Anatomy of the Eye

The eyeball is the peripheral organ of sight and is situated within the orbital cavity to protect it from injury.

Specialised nerve cells in the retina, the rods and cones, respond to changes in light and relay this information, via the optic nerve, to the brain, where the information is then processed and interpreted as vision.

All other structures within the eye serve to enhance this response, either by focusing the image e.g. the cornea and lens, or by providing nutrition and removing waste products, e.g. the choroid and ciliary body.

Aqueous humour is a clear fluid that is made in the eye to nourish the cornea and the lens.

This is produced by the ciliary body and then flows in front of the lens, through the pupil, in front of the iris, to be removed from the eye via the trabecular meshwork, sometimes referred to as the angle of the eye.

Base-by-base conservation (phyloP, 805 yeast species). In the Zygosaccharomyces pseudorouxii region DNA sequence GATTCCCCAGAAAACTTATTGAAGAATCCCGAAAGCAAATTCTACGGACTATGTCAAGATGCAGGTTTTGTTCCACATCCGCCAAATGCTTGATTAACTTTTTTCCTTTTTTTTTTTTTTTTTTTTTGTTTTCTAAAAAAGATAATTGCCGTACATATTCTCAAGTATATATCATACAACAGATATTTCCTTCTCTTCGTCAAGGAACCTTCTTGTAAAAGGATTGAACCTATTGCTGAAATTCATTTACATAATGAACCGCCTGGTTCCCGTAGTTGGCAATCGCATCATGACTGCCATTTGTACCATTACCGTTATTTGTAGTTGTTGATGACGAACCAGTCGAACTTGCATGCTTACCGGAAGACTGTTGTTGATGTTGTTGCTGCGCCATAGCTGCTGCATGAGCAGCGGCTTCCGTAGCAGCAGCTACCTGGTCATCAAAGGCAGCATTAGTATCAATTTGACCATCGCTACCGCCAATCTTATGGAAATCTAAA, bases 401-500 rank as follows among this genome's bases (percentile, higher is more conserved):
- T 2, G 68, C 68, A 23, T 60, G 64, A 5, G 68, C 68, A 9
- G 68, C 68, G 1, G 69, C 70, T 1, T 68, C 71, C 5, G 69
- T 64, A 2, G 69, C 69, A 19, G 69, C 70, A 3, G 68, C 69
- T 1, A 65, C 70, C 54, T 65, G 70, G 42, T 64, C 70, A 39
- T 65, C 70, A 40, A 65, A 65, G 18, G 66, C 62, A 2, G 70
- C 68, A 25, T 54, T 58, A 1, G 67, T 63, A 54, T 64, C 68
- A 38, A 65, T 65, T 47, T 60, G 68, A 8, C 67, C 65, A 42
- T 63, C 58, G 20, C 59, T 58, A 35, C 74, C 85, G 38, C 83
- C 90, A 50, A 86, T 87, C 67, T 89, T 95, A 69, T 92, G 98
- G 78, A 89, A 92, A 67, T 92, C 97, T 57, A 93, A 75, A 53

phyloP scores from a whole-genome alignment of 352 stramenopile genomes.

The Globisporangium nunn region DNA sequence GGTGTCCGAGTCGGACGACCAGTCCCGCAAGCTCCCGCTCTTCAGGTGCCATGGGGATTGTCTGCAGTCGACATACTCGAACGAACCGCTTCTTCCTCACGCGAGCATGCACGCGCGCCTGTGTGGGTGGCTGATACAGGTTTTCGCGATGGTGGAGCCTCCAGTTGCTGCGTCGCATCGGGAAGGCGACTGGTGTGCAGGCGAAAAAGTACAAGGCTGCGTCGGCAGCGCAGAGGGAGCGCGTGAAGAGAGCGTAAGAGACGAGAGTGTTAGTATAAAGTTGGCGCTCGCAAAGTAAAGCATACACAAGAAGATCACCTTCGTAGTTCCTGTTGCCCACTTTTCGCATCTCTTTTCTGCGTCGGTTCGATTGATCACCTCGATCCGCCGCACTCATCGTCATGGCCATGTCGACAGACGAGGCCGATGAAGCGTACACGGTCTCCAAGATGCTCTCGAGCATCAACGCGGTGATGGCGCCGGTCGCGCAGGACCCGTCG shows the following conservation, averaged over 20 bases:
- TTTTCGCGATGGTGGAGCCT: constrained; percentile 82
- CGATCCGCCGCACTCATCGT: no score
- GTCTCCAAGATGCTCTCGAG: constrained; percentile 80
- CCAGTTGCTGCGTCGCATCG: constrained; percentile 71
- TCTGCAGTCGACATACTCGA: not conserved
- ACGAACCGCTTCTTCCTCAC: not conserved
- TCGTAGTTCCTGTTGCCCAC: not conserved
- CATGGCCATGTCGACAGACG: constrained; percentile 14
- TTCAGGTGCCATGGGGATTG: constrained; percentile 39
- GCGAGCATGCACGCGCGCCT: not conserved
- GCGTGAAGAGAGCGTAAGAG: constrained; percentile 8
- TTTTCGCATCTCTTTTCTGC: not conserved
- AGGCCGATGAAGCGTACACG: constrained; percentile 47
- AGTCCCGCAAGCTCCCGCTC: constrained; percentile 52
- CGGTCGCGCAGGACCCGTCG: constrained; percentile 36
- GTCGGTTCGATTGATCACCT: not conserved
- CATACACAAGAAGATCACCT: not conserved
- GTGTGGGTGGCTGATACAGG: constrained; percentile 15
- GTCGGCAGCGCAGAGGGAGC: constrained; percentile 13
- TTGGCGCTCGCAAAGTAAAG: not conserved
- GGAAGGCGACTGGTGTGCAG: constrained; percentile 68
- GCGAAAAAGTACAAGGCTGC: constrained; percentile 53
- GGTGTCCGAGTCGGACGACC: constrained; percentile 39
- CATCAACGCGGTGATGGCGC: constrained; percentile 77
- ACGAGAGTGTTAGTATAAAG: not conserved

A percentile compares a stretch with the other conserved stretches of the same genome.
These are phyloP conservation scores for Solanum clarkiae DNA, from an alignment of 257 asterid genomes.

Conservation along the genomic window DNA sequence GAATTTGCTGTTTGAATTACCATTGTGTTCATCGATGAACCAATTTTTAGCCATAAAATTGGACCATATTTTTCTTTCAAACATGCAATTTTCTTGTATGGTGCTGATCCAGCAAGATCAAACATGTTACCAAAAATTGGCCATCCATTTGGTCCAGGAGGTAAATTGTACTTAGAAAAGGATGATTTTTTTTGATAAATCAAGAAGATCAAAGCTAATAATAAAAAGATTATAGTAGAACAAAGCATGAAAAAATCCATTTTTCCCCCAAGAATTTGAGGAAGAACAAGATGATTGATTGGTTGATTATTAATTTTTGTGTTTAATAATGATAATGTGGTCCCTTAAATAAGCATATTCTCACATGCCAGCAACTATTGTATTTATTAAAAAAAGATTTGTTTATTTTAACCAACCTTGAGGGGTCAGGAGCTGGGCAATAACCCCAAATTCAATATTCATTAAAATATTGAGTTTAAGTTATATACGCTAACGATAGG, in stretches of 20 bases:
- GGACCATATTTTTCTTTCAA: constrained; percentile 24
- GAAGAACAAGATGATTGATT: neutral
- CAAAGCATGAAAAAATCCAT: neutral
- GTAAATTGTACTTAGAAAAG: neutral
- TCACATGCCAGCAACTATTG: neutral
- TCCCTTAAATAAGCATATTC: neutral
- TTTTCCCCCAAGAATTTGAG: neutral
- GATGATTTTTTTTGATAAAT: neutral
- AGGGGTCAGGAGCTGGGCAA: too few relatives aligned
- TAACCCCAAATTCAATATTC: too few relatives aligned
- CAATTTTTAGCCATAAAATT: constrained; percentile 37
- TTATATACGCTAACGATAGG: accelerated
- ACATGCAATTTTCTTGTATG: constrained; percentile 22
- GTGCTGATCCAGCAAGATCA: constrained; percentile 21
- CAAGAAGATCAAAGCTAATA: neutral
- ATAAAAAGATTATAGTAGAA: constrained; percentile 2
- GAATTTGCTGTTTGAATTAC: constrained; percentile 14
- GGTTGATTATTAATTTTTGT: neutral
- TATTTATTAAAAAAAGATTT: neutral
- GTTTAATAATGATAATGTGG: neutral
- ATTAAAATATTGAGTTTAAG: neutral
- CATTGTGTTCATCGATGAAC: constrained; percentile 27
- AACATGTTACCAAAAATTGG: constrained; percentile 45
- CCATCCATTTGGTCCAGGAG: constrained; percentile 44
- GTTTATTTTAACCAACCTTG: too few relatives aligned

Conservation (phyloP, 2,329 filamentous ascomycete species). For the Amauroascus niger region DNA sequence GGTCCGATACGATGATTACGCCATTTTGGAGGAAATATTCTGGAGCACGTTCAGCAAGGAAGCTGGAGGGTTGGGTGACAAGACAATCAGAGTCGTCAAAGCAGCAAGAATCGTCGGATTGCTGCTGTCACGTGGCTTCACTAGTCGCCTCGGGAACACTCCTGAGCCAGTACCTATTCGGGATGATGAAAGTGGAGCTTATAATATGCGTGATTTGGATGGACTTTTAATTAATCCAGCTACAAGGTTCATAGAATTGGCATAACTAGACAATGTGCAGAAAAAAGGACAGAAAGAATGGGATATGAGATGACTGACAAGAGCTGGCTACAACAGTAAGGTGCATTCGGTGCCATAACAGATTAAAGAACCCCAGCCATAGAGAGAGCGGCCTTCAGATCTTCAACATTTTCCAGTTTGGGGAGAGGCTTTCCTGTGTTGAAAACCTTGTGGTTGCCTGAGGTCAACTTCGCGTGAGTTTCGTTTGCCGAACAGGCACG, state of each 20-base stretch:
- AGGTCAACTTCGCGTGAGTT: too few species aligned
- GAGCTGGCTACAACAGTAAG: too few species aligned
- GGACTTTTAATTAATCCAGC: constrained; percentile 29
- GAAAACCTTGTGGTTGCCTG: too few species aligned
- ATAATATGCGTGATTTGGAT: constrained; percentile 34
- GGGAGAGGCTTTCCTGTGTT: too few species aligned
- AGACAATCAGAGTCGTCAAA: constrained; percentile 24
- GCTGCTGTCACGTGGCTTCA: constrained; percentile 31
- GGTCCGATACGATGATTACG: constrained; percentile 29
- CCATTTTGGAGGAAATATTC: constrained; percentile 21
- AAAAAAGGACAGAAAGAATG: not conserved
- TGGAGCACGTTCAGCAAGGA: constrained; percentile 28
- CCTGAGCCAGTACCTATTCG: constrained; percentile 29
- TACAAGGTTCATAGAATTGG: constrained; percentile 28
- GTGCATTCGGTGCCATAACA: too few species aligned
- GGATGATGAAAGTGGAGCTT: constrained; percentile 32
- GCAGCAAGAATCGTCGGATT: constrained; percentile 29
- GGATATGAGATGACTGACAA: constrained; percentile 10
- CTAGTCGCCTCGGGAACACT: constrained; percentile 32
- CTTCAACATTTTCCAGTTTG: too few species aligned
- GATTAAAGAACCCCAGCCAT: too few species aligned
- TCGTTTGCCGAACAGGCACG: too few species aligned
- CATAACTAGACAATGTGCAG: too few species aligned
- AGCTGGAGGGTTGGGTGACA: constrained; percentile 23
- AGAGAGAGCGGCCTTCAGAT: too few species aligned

In open angle glaucoma, high pressure in the eye is generally caused when the trabecular meshwork becomes silted up so that the fluid cannot get out of the eye.

In closed angle glaucoma the iris is shaped in such a way that the space between the iris and the cornea is very narrow so as to block the fluid from reaching the trabecular meshwork again resulting in high pressure.




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